Sometimes we all just need a bit more desktop, and there’s been a lot of portable monitors that have been pushed out to the market to cater to users that are moving away from desktops and living more of the mobile life. Lenovo had a smash hit in their ThinkVision M14 as one of those monitors, and is following up with their touch enabled M14t. At $439, it’s definitely on the pricier side, but gave us a lot of features to love while we took it for a test drive.
Here be the specs:
- Brightness: 300 nit
- Contrast Ratio: 700:1
- Connection: USB-C 3.1 x 2
- Response Time: 6ms
- Touch: 10 point touch with 4096 pressure level Active Touch Pen
Specs and Design
The first thing to note is that Lenovo makes sure M14t users have a fully functional experience of the right out of the box. As we said it may be a bit pricier than its competitors at $439 but for a secondary touch-enabled monitor it hits all the boxes and then some. The immediate difference we saw in comparison to the other portable monitors we’ve used is that the M14t comes with a stand built right into the unit. Like its non-touch predecessor the M14, a hinged base at the bottom keeps things nice and sturdy while also housing brightness and OSD controls next to a USB-C on both sides for versatility. This is a huge plus over other competitive monitors like Acer’s ZenScreen MB16AMT or MSI’s Optix MAG161V that require folding up the case to serve as a makeshift stand to hold it upright.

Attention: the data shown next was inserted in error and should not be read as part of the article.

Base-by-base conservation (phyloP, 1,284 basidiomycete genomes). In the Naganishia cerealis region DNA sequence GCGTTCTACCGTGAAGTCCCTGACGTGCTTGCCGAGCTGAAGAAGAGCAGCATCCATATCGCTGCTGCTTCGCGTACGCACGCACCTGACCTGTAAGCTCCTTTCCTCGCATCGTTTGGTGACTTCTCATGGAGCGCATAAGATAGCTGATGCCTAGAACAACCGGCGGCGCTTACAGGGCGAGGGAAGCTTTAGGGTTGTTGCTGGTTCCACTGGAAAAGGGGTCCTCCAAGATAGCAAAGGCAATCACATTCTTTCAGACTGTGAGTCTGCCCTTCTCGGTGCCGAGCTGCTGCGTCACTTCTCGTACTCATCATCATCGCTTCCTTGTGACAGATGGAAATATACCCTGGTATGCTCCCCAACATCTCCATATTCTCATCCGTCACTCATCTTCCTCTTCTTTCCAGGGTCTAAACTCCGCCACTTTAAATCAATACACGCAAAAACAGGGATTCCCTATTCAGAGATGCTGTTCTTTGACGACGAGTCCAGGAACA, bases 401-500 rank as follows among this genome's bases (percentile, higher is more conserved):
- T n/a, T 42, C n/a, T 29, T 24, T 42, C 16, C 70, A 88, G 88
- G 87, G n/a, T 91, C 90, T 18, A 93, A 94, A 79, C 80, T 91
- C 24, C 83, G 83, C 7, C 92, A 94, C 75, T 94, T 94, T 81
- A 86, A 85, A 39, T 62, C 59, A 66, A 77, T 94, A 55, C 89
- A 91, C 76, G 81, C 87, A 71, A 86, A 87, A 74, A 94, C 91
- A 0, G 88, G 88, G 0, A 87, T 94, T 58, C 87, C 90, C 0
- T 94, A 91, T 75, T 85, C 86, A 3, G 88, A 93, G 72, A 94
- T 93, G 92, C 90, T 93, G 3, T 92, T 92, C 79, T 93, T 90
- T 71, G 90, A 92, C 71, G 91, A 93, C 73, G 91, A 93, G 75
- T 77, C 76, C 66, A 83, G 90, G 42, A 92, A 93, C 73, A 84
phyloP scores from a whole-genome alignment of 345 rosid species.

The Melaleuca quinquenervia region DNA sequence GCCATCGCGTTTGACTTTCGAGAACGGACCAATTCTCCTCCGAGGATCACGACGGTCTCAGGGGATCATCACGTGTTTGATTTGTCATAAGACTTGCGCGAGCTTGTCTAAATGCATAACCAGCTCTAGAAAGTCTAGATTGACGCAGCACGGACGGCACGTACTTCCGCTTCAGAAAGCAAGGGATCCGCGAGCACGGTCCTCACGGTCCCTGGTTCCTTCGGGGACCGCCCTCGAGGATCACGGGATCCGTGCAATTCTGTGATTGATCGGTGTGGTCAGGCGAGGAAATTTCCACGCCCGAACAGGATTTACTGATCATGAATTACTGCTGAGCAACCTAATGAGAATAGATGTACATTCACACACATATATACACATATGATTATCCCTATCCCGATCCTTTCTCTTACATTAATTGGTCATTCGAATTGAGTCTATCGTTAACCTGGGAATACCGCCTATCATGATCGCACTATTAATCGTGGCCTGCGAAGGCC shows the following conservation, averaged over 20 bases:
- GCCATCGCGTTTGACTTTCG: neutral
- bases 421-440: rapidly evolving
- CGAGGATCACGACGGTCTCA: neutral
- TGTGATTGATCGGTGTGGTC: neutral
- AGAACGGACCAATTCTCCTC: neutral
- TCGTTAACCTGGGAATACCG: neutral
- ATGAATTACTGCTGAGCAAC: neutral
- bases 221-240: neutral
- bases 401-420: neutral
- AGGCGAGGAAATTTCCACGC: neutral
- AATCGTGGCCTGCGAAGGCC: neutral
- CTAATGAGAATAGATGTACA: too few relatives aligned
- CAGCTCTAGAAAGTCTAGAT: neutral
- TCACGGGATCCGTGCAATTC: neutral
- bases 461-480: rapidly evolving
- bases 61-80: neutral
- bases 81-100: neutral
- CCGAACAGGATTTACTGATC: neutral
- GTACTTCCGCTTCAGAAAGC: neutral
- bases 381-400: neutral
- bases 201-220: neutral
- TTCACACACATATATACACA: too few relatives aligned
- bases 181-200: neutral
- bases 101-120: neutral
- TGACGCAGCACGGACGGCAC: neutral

What’s also nice about the hinge is that it has the ability to fold out 90 degrees, which also allows it to auto-rotate to portrait mode. Included with the monitor is Lenovo’s Active Touch Pen, which can operate with 4096 pressure levels to provide a smooth inking experience when writing as well. The screen itself is a nice and bright IPS with great color representation at 1920×1080 that provides great picture at a density of 157 ppi and broad 178 degree viewing angle. Paired with the inking experience and 10-point multitouch, the M14t can serve as a second monitor as well as an instant tablet if hooked up to a mobile device.
All encased in a matte-finish black chassis, the M14t weights in at 1.54lbs, and even with the hinged base is more than thin enough to efficiently fit into your go bag with a laptop.
Of course the primary function we’re looking at is the M14t’s capability as a second screen – at my desk I’m used to Lenovo’s Legion Y44w ultrawide monitor so I’m pretty good and spoiled when it comes to desktop real estate. And while the FHD monitor my laptop is packing is good for most things, sometimes I need that second monitor, and this one is in fact thin and light enough to take on site for work and use at home for play.
One of the many things I do is working with large excel spreadsheets and databases, and sometimes one screen just isn’t enough to cut it. Hooking the monitor up to my laptop, the additional space was super helpful for managing excel sheets, popping up an instance of Word to write and manage docs, and even doing some specialized things like having separate screens for visualizations and tables in Microsoft Power BI. Of course for confidentiality the images shown aren’t exactly my work data, but I think it more than gets the point across. The pen functionality was great to annotate or make general notes to myself in Microsoft Word and OneNote too.